I have decided to accept my exile. I am done with the church. I will not look for church work. I will go back to what I can do, which is journalism. I have a sense that I need to find myself someplace, get stuck somewhere (as the orphans told Puss-in-Boots in the first episode of the cartoon series), and make that home. Let that become home.
But I’m not done with Jesus. I’m not done with proclaiming. Assuming the book can take off (even a little), it will still be the start of a ministry. If nothing else, I will start small, with a house church, doing something simple, worshiping and proclaiming and praising God with a handful, with two or three if that’s all there is. Perhaps this is the future for the “dones,” those fed up with church, who have fallen out of love with the institution that claims to serve Jesus. I don’t know.
Which means I’m not really any place different than I was in 2012, when I graduated from seminary with a Masters of Divinity but no prospects for ministry. Well, not true. I have a book, a true and stunning witness to the grace of God. And who knows what that will bring.
So prayers, as I dig into the journalismjob.com website and I try to get resumes and clips out there to whoever might be interested. Pray for editors as they review my material. Pray that someone takes a chance on me, the chance Dreher and my editor at Wipf and Stock Charlie Collier took.
But there’s one more thing I need to say.
My very good friend, Dr. Sean Foley, reminded me how long it took his first book on Saudi Arabia to take hold, to generate interest and create a reputation. Months. Many, many months. My book has only been out for six weeks, and sales have been small but steady. This book is my future, but as Sean also told me: “You are writing for people you have never met.”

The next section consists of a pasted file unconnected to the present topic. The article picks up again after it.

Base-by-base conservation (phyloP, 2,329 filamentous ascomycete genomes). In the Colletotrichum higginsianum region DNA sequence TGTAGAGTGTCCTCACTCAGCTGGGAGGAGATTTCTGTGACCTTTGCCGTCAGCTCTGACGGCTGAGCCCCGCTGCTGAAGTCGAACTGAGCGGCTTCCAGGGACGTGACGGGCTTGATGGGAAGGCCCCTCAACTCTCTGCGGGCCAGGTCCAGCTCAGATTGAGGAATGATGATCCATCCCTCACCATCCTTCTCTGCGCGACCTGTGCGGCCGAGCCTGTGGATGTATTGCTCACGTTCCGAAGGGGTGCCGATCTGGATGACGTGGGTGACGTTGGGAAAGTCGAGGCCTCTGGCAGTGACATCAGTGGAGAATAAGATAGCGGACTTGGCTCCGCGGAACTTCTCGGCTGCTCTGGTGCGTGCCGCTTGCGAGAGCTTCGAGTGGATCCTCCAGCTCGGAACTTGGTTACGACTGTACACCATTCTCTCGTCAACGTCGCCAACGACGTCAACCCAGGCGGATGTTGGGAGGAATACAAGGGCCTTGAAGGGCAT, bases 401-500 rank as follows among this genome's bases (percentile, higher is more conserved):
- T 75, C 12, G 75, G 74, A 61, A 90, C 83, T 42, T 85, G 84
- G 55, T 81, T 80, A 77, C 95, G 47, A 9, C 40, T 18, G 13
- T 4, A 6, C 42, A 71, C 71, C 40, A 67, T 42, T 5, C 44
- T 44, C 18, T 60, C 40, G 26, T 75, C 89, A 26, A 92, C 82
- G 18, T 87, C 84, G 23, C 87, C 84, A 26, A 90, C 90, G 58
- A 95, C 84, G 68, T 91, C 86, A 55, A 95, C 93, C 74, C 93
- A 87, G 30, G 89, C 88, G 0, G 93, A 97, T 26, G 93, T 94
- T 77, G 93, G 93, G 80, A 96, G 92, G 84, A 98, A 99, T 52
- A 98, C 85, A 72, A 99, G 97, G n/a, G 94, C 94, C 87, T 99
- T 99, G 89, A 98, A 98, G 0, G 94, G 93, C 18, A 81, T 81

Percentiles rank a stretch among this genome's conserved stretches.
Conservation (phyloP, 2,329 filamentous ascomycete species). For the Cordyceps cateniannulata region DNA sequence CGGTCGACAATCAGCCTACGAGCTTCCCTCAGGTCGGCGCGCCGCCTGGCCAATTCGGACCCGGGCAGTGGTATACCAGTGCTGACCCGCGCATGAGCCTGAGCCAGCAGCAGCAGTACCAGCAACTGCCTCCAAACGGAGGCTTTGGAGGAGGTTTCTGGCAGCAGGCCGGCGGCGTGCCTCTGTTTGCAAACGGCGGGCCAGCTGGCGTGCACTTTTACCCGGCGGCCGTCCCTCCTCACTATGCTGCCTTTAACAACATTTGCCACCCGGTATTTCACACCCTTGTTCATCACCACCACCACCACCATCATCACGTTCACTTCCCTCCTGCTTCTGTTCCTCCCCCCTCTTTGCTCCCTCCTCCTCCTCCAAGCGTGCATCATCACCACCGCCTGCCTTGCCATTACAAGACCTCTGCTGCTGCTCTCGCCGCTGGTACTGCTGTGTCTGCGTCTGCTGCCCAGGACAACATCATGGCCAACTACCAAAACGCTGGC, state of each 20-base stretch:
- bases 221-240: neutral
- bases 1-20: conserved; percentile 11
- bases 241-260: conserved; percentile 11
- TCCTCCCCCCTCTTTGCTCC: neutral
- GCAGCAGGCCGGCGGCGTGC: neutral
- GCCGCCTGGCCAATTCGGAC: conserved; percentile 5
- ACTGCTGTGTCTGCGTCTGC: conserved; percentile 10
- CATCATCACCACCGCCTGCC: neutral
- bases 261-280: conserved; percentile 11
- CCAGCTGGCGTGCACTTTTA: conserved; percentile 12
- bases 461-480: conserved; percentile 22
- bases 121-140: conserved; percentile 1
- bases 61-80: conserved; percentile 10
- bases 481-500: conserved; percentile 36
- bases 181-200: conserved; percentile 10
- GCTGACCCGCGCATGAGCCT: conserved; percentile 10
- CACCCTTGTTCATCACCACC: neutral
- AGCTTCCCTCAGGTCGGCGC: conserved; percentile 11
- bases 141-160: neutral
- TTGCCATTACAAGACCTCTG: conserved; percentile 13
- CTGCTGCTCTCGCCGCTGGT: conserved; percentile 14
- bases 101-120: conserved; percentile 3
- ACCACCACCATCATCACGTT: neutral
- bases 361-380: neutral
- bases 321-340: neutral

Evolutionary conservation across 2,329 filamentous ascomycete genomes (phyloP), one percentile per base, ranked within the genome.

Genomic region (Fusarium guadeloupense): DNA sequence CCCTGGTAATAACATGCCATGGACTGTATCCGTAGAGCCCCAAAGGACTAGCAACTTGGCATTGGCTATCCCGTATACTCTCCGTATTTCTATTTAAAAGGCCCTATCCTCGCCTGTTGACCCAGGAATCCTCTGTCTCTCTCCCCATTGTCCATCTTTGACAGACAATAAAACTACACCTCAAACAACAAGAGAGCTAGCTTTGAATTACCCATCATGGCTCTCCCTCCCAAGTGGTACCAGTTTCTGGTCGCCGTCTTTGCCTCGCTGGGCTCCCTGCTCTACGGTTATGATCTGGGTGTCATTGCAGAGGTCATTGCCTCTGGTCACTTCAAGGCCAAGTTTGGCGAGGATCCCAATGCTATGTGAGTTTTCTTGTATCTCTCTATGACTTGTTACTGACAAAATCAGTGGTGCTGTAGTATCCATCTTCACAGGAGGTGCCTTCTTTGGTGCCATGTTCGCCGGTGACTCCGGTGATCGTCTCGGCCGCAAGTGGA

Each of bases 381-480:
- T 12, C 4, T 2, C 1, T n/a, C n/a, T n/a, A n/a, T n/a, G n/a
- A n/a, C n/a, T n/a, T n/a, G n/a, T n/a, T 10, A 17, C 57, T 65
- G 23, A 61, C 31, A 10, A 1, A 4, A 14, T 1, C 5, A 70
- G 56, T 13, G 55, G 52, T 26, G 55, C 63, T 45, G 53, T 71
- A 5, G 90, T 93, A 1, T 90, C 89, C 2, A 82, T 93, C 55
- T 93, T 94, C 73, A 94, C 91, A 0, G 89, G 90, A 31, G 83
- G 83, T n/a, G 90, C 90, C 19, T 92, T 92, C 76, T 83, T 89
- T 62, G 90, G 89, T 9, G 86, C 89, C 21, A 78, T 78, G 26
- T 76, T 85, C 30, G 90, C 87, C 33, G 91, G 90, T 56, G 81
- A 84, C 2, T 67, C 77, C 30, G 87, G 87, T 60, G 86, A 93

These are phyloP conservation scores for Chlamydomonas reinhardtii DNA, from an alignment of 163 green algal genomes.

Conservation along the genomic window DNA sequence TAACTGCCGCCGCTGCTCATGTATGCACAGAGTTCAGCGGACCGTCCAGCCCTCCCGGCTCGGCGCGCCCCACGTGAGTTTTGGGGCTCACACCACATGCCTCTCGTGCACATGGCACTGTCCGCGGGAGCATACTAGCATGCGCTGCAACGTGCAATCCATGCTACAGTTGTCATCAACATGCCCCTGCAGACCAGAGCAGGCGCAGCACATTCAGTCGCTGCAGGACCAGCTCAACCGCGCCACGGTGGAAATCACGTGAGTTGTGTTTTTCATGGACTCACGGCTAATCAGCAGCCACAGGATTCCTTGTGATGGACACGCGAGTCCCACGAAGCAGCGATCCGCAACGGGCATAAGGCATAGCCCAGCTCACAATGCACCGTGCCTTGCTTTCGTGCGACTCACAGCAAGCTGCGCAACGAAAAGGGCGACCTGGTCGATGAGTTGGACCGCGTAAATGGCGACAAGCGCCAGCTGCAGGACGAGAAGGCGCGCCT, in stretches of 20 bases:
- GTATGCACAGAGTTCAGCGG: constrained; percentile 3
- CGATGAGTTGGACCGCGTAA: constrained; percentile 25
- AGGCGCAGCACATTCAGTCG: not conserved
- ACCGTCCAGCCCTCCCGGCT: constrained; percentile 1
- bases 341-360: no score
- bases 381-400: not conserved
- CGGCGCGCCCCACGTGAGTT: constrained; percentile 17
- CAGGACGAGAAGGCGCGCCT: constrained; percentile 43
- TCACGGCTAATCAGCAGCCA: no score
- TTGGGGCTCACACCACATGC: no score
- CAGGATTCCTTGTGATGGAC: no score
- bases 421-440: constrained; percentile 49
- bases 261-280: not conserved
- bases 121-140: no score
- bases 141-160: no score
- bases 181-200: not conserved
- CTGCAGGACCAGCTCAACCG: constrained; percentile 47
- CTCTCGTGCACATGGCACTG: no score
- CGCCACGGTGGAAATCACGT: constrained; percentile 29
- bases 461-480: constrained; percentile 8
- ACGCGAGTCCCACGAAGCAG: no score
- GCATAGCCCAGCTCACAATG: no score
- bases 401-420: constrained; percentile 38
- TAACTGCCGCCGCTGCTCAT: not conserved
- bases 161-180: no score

And that includes the future.
My last semester at LSTC, I had a stunning dream. (Well, I had a couple, but I’ll tell the one about waking up as a retired Navy chief petty officer in Saigon in 1964 later.) It was 300 or 400 years from now, and I was a kind of ghost, standing in the midst of a gleaming, new Christian seminary somewhere in India. It turns out, somehow, my Bible songs — the words and the melodies — had been preserved, found by a graduate student some decades before, were translated into the local language, and they formed the core of this church’s hymnal. And my songs had made their way across what is now the third world, to churches from Malaysia to South America.
I’m not saying this is a prophetic dream, that this will happen. But I take it as a truthful and honest reminder from God — I may never see the real fruit of my work. That like Abraham, who was made promises he would never live to see, I would have to trust that my work — my music, my books — will live long past me, and may do their greatest work long after I am dust.
That is no help right now. I still need work. I have impatient creditors who are beginning to believe I’m lying when I tell them I cannot pay my bills. And I am tired of waiting. But it is a way forward. I am no longer waiting for something that may never come. I am in control of what I do. And what I wait for.